By Bliss


Rare is the album that speaks to a societal moment with this caliber of nuanced musicality. A nine-piece movement that ripples and flows continuously for three-quarters of an hour, it’s been a five-year project for octogenarian jazz saxophonist (and ’60s Coltrane sideman) Sanders and electronic artist Sam Shepherd (better known as Floating Points). Shepherd’s myriad keyboards shimmer like a mirage behind Sanders’ mystical tones and London Symphony’s orchestral tempests; together they conjure passages of genuine transcendence and benediction.

SUNNY WAR, Simple Syrup
(Hearth Music):

Listening to her latest album brings to mind the years when Sunny War was developing her distinctive guitar technique while busking along the Venice Beach Boardwalk, rotating from clawhammer-style percussion to melodically fluid fingerpicking. Her playing roots this ruminative set, expressing complex feeling with elegant force during the Simone-inspired “Like Nina,” filigreeing blues riffs around Matt DeMerritt’s saxophone during “Mama’s Milk,” and phrasing what words have “Deployed and Destroyed,” about a PTSD-tormented homeless veteran: “You’d believe in angels if you heard him sing/ He’s got a gift only hardships bring.”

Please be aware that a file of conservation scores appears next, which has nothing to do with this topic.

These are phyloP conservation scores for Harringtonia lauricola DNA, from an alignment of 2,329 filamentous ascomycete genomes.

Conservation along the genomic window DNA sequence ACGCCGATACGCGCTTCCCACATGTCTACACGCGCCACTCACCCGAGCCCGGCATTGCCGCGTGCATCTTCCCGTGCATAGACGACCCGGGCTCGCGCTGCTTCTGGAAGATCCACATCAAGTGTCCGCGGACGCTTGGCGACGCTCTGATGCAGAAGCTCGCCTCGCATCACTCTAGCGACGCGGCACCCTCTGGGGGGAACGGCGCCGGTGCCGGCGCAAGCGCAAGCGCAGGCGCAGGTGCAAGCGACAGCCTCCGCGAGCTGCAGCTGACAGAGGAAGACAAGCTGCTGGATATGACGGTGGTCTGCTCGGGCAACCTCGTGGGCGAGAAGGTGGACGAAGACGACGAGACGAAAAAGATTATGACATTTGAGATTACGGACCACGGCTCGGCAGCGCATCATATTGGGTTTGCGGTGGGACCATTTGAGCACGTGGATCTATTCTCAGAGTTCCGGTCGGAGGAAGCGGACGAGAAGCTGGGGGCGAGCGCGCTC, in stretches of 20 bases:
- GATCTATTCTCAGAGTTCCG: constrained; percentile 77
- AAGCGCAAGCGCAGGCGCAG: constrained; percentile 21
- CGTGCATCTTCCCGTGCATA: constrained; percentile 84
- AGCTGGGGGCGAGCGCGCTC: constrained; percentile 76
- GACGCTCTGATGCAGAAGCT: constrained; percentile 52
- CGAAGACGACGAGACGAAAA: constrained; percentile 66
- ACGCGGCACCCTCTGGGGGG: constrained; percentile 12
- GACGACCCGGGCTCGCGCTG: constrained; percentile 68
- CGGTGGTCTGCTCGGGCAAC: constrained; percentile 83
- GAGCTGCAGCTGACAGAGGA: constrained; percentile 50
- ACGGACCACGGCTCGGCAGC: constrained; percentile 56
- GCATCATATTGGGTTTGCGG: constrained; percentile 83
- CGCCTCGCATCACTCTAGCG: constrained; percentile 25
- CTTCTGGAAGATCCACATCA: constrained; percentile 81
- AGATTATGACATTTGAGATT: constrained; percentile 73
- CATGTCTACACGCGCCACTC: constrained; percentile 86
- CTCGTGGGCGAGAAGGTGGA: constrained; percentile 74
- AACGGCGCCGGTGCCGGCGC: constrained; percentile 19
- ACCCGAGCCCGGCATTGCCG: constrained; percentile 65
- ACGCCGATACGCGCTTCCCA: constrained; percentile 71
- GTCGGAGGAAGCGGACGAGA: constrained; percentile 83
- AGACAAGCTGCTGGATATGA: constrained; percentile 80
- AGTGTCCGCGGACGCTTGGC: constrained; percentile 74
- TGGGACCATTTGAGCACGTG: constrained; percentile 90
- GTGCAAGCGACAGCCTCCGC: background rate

(Secretly Canadian):

Love and gratitude lead the way through the third full-length release from the Baltimore-raised R&B artist, Josiah Wise, now based in Los Angeles. Vocally trained in church and classical choirs, Wise’s quivering falsetto nimbly scales harmonically sophisticated tracks such as “Same Size Shoe,” hopeful opener “Hyacinth,” “Sailor’s Superstition” and “Heart Storm” (featuring UK vocalist Nao), giving thanks as a Black gay man in America for hard-won happiness. Nothing’s as forthrightly gospel influenced as “Redemption” (heard on his 2016 EP “Blisters”), although the celebratory “Fellowship,” co-written with Sampha and Lil Silva, comes close.

NEW MOON JELLY ROLL FREEDOM ROCKERS, New Moon Jelly Roll Freedom Rockers Vol 2 (Stony Plain): 3½

Like last year’s engaging “Vol 1,” these 11 tracks were recorded fresh off the road in 2007 during an easy-going jam with blues-roots luminaries Charlie Musselwhite, Alvin Youngblood Hart, Jimbo Mathus, Jim Dickinson and sons Cody and Luther Dickinson. The road-seasoned crew instinctively falls into a greasy groove behind Musselwhite for his “Blues for Yesterday” before Hart leads them through Doug Sahm’s romping “She’s About a Mover.” The recording’s wish-you-were-here immediacy is as appealing as the performances. Highlights include Jim Dickinson’s earthy take on Junior Wells’ “Messin’ With the Kid”; Luther’s slinky fretwork on Earl Hooker’s “Blue Guitar;” and a Mathus-led stroll through Charles Mingus’ “Oh Lord, Don’t Let Them Drop That Atomic Bomb on Me,” with guitar and Dickinson’s piano echoing each other as the ensemble chimes in like a ragtag choir stumbling into church from the bar.